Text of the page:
Seeing Your Name in Print

A couple of weeks ago I finished writing my fictional blog. My critique partner sent it back to me and to go over her notes, I printed it out. It had been a long time since I’d printed one of my stories. I finished my novel over a month ago but I haven’t done the honors yet, so that makes it…my first novel in September 2009. As I watched the pages curl out of the printer, I was amazed at how much I’d written. 70 pages, exactly. I felt a huge sense of pride as I held my blood, sweat, and tears in my hands. It got me thinking–why don’t I do this more often?

Okay, okay, there’s the environment thing, which admittedly, is a concern. But I want to propose the argument that writers are using less paper than ever now. Remember the times when you had to rewrite an entire page every time you misspelled a single word or the loop on your “e” wasn’t big enough so it looked too much like a “c” and the more you tried to fix it, the darker it got until it was the only letter on the page you could see? How many pages did you throw away for that reason alone?

People used to hand write all of their stories, in notebooks and journals and on those yellow legal pads. It wasn’t convenient and rewrites must have been hell but there had to have been something supremely satisfying about watching the pages pile up, stacking the notebooks in the corner and having a visual reminder of how much you’ve accomplished. Now we just close up our laptops, tuck them away, and go over tomorrow’s to-do list, without realizing how much we’ve already gotten done. Out of sight, out of mind.

I think it’s time we start printing again. Not necessarily for every draft or every little change, but maybe as you plug away at that first draft, and the months pass by, and you wonder why you’re still doing it after all this time, it might be a good time to print out your work. Look at how much you’ve done. Look at what you’ve already achieved. Hell, throw it on your bed and roll around in it. Put it in your mom’s lap the next time she asks, “So what do you do with all that free time of yours, anyway?”

Humanitarians will hate me for this so here’s my public service announcement: recycle. You can do it yourself by printing on the back of old documents or, just throw that inked up rough draft in the recycle bin when you’re done.

My writing service announcement: writers work their asses off and often don’t get as much credit as they deserve (not even from ourselves). Give yourself the gift of seeing your name in print, the reminder that your words aren’t lost in the sea of your hard drive, the totem of all your hard work.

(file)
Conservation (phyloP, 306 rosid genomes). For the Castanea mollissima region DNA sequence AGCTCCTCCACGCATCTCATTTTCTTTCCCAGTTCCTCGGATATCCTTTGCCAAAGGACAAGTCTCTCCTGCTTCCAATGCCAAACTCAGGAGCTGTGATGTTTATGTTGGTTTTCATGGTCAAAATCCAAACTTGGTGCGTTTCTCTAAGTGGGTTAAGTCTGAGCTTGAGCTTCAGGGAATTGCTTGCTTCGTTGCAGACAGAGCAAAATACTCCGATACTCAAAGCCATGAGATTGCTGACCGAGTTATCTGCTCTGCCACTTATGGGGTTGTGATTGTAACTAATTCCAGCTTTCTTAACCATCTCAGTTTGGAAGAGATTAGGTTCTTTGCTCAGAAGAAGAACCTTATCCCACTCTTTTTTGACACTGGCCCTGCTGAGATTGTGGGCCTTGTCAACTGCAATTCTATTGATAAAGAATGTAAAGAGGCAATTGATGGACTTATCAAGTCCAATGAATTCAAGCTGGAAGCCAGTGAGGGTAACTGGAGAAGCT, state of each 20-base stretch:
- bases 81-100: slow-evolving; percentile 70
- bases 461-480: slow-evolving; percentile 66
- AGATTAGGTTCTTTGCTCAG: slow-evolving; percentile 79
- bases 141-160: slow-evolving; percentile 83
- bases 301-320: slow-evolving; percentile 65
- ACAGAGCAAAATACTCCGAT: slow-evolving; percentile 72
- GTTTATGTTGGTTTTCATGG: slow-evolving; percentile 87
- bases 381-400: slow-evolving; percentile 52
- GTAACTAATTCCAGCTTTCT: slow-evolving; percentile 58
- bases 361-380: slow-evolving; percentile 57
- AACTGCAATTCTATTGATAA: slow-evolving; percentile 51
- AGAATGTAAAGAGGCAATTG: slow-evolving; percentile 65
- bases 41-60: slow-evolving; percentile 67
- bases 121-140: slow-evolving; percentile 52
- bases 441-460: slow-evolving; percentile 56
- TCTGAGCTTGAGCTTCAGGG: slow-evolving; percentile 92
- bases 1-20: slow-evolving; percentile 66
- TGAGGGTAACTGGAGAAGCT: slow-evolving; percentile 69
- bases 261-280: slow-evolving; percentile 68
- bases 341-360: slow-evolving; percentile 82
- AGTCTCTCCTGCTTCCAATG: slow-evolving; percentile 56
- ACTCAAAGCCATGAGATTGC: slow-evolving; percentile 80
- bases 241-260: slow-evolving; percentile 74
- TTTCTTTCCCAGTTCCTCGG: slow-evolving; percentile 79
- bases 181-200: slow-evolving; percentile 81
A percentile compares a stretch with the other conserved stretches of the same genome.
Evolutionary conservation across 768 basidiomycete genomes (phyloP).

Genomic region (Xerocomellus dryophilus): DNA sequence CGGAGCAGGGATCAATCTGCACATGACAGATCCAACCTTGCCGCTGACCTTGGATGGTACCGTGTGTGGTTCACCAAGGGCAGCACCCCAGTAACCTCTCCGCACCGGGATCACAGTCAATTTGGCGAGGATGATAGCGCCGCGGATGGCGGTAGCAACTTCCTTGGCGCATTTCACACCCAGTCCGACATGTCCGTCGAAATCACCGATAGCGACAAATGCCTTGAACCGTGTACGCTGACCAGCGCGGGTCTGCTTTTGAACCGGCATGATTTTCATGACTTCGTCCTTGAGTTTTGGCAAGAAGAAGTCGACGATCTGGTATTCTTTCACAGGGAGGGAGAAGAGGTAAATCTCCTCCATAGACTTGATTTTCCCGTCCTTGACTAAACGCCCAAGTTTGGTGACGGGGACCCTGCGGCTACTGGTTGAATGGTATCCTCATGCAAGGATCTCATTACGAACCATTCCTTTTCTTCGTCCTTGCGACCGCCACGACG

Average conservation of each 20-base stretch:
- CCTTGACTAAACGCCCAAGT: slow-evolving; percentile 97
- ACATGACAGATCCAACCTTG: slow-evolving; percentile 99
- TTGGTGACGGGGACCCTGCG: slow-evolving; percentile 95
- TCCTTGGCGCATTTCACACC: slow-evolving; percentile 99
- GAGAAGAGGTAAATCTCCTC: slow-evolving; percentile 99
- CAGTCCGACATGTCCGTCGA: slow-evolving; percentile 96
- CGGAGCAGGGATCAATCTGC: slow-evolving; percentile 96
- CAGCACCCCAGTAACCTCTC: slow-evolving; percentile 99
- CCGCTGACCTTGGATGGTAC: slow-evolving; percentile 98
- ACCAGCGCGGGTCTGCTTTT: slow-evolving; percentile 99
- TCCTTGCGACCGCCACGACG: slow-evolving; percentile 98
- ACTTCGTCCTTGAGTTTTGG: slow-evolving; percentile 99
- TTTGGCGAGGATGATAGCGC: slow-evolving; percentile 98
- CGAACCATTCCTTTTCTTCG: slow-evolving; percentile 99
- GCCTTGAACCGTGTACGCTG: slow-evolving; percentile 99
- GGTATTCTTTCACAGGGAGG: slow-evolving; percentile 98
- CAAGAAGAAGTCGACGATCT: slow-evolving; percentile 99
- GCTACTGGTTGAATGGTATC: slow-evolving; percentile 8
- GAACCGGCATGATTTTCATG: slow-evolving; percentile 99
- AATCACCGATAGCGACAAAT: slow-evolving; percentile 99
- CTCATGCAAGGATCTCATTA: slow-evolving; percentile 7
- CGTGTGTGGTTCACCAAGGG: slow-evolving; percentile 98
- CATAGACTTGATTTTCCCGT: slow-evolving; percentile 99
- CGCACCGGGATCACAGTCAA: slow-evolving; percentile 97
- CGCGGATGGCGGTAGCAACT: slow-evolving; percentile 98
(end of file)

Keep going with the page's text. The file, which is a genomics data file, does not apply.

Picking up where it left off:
I am an author and a writing business teacher. I am also a mother of two, a wife, a businesswoman, a nature-lover, and a wannabe yogi. My debut women's fiction novel, PERFECTLY UNDONE, will be released on October 3, 2017. Here, I blog about my journey in publication in the hopes of inspiring others to follow their own dreams.

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Comments (6)

  1. I agree. I also see things on hard copy that I miss while reading on the screen.

    Besides, there’s another benefit to having a copy in print: Computer files can fail. I was working on Beauty and the Ballplayer and suddenly, the last 30 or so pages were gone. Luckily, I had a hard copy, so all I had to do was retype — not rewrite — the ending.

    On the other hand, I searched high and low for the latest version of Brad & Erin’s story (which I did not print out) and couldn’t find it — until after I tried to rewrite it again. Finally, I found it on a flash drive I’d forgotten I had. The first rewrite was vastly superior to the one I just tried to do a few weeks ago.

    1. Very good points! I wasn’t even thinking of that aspect but you’re very right. We’ve all become so reliant on our computers I think we’ve forgotten that a paper copy is the ultimate backup. I’m glad you found all of your stories! I’d die if I lost any of mine!

  2. Very very good points. I can apply this same concept to my line of work. I look at the screen over and over again. And its not until its printed on paper that I see the “errors”. I think the computer screen masks them until its printed, then they magically appear. lol

    1. Lol! You’re so right! I was working on something the other day and thought I had it perfect until I printed it out. I worked on it for an hour after that!

  3. A woman after my own heart! While I’ve cut back on needing Tylenol since switching from typewriter to computer, I miss the energy that I felt when writing on a typewriter, especially the sense of accomplishment each time I would finish a page and add it to the pile. Plus, there was never the worry of a computer crash or power outage erasing your words, lol! I do the same: I always print out a copy of my writing before revising. I’m not sure why the errors are easier to see on paper versus screen, lol, but I find the polishing to be less stressful. Maybe it’s because when we’re writing out the revisions it helps us see the project take shape as a whole, as opposed to piece by piece? It gives me the confidence in knowing I didn’t miss anything that needed to be fixed.

    1. I think it must be the way the eye sees it because you’re so right, errors practically scream at you on the printed page. All around I think printing is just good practice. Writers use very little physical tools for their craft so don’t take our paper too! Lol!

      Keep piling up those pages!

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